A photograph capturing a stack of Bibles with the Book of Alma conspicuously absent, symbolizing the intriguing question surrounding its exclusion from the Bible.

Why Is The Book Of Alma Not In The Bible?

The Book of Alma is one of the books contained within the Book of Mormon, which is considered sacred scripture in the Church of Jesus Christ of Latter-day Saints. However, it is not included in the canonical Bible used by most other Christian denominations.

If you’re short on time, here’s a quick answer to your question: The Book of Alma is not considered part of the biblical canon by most Christian groups because it is unique to the Church of Jesus Christ of Latter-day Saints and was first published in 1830, long after the biblical canon was established.

In this comprehensive article, we will examine the origins and history of the Book of Alma, its teachings and themes, and reasons why it is not considered biblical canon by most Christian groups.

What is the Book of Alma?

The Book of Alma is one of the books that makes up the Book of Mormon. The Book of Mormon is considered scripture in the Church of Jesus Christ of Latter-day Saints and other denominations of the Latter Day Saint movement.

However, it is not part of the biblical canon used by most other Christian faiths.

Part of the Book of Mormon

The Book of Alma is part of the Book of Mormon, which Latter Day Saints believe is a record of God’s dealings with some of the ancient inhabitants of the Americas. Along with the Bible, the Book of Mormon is considered scripture in the Church of Jesus Christ of Latter-day Saints.

The Book of Mormon is organized into 15 different books, including the books of 1 Nephi, 2 Nephi, Jacob, Mosiah, Alma, Helaman, 3 Nephi, 4 Nephi, Mormon, Ether, Moroni and others. The Book of Alma is one of the longest books, with 63 chapters.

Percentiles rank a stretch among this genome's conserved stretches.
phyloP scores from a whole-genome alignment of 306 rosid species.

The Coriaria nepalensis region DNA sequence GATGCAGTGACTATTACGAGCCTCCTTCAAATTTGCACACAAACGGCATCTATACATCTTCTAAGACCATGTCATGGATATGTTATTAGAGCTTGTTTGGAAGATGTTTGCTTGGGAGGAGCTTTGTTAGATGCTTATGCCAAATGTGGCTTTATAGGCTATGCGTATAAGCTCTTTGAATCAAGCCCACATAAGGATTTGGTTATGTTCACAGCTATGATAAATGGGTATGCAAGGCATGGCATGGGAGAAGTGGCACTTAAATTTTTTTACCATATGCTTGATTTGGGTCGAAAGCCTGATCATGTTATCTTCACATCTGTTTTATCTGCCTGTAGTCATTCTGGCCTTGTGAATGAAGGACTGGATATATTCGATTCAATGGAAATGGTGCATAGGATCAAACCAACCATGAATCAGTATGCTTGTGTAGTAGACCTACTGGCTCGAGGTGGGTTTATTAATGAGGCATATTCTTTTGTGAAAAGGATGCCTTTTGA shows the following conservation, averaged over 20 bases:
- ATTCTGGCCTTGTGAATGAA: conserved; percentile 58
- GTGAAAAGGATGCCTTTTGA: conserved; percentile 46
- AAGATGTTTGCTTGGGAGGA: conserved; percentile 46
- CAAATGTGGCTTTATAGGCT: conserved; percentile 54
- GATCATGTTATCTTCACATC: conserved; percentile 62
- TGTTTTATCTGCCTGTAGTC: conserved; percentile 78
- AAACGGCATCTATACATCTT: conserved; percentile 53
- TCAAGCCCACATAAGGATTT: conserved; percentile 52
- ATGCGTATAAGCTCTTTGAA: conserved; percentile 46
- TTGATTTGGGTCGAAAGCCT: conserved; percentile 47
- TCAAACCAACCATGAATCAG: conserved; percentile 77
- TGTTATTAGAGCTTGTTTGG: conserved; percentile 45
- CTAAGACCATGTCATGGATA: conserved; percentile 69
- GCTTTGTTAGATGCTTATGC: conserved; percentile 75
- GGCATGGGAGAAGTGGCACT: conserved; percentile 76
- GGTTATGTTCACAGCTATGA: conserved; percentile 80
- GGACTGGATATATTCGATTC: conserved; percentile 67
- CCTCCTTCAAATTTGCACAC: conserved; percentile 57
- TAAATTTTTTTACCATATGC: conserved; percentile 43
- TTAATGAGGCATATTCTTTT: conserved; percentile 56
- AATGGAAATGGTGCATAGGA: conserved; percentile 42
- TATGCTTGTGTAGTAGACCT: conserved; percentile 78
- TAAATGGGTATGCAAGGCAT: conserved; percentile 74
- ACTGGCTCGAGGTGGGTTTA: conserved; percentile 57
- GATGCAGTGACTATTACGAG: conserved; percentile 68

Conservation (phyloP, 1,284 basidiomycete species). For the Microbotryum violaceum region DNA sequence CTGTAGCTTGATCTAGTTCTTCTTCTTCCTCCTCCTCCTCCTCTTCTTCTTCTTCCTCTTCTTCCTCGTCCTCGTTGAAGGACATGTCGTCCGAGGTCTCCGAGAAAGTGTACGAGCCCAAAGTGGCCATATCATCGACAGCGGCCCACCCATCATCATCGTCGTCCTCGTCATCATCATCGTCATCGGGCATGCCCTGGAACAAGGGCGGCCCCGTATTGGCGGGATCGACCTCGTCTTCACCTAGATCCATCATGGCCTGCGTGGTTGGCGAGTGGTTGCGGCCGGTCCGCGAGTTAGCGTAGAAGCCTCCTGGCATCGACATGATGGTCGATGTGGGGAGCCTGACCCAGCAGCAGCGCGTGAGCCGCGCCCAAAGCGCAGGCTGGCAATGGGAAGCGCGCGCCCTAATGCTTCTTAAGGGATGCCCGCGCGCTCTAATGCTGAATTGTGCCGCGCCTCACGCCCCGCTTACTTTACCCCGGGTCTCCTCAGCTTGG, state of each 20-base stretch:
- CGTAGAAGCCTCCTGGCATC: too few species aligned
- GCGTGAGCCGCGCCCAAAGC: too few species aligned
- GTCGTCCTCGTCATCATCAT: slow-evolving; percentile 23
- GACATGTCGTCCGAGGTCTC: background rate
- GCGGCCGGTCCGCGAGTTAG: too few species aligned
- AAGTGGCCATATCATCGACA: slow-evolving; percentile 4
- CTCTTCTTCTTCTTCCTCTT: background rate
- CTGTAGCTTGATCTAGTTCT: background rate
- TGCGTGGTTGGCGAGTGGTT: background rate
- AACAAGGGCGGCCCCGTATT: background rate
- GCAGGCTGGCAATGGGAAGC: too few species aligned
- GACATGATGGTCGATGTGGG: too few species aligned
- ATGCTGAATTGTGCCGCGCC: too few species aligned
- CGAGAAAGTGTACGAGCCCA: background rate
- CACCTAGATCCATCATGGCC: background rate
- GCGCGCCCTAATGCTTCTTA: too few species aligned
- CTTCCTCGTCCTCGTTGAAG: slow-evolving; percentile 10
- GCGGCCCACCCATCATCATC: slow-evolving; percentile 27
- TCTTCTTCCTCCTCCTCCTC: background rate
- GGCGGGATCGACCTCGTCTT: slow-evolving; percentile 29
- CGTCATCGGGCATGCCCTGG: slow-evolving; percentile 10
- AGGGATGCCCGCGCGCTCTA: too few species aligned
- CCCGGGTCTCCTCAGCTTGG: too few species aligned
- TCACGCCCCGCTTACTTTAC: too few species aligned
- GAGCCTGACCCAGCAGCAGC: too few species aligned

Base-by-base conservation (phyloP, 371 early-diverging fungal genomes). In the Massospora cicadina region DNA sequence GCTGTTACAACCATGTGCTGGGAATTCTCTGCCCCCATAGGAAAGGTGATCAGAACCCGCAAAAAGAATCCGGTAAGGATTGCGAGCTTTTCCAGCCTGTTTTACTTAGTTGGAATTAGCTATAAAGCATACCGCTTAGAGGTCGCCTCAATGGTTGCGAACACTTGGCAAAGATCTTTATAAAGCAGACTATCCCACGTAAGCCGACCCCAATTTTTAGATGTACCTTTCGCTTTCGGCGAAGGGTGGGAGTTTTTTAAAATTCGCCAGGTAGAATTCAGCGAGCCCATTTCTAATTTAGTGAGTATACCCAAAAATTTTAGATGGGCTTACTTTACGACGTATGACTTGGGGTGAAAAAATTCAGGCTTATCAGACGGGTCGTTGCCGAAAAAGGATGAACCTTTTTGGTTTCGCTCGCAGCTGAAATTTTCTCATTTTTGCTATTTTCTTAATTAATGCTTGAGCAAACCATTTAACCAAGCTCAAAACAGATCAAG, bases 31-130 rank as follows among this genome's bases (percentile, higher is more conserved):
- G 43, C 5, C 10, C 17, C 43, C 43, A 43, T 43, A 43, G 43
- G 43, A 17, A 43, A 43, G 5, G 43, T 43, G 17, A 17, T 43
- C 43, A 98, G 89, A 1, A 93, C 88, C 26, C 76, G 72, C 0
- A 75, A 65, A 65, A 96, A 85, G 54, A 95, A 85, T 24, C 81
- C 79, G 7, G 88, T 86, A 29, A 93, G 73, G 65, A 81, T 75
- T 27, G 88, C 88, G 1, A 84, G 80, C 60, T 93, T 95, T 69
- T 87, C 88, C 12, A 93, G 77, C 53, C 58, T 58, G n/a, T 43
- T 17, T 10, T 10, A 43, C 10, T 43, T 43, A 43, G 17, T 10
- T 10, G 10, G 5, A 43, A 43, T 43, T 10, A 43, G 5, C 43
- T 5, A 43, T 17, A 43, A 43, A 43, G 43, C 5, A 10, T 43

Named after Alma the Younger

The Book of Alma chronicles the ministry of Alma the Younger and his descendants. Alma was one of the first judges of the Nephites after they abandoned their monarchy. He later became the first high priest and founder of the Church of Jesus Christ in the Book of Mormon.

Alma the Younger is one of the most pivotal characters in the Book of Mormon. His dramatic conversion story, in which he repents after seeing an angel, is told in Mosiah 27. The Book of Alma describes his later leadership and sermons to the Nephite people.

Covers about 38 Years of Nephite History

The Book of Alma covers a period of around 38 years, from about 120 BC to 82 BC according to Latter Day Saint chronology. During this time, Alma the Younger, his sons Helaman, Shiblon and Corianton, and later Helaman’s son Nephi lead the Church and teach the people.

There are many stories and events contained in the Book of Alma, including wars between the Nephites and Lamanites and the appearance of Jesus Christ to the Nephites after his resurrection. Ultimately, the Book of Alma recounts a turbulent time in Nephite history centered around Alma’s ministry.

Key Events and Teachings in the Book of Alma

Alma’s conversion and ministry

The Book of Alma begins with the story of Alma’s conversion from persecuting the church to becoming one of its great leaders. As a young man, Alma was one of King Noah’s priests but had a miraculous vision that led him to repent and join the prophet Abinadi’s followers (Mosiah 17-18).

After escaping persecution, Alma becomes the founder and first high priest of the Church of God. His Christ-centered ministry aims to invite others to exercise faith, repent, be baptized, and receive the Holy Spirit.

Missionary journeys of the sons of Mosiah

Four of Mosiah’s sons–Ammon, Aaron, Omner and Himni–go on what the Book of Mormon calls “missions to declare the word among the Lamanites” (Alma 17). Ammon serves selflessly and with great zeal among the Lamanites in the land of Ishmael, converting many.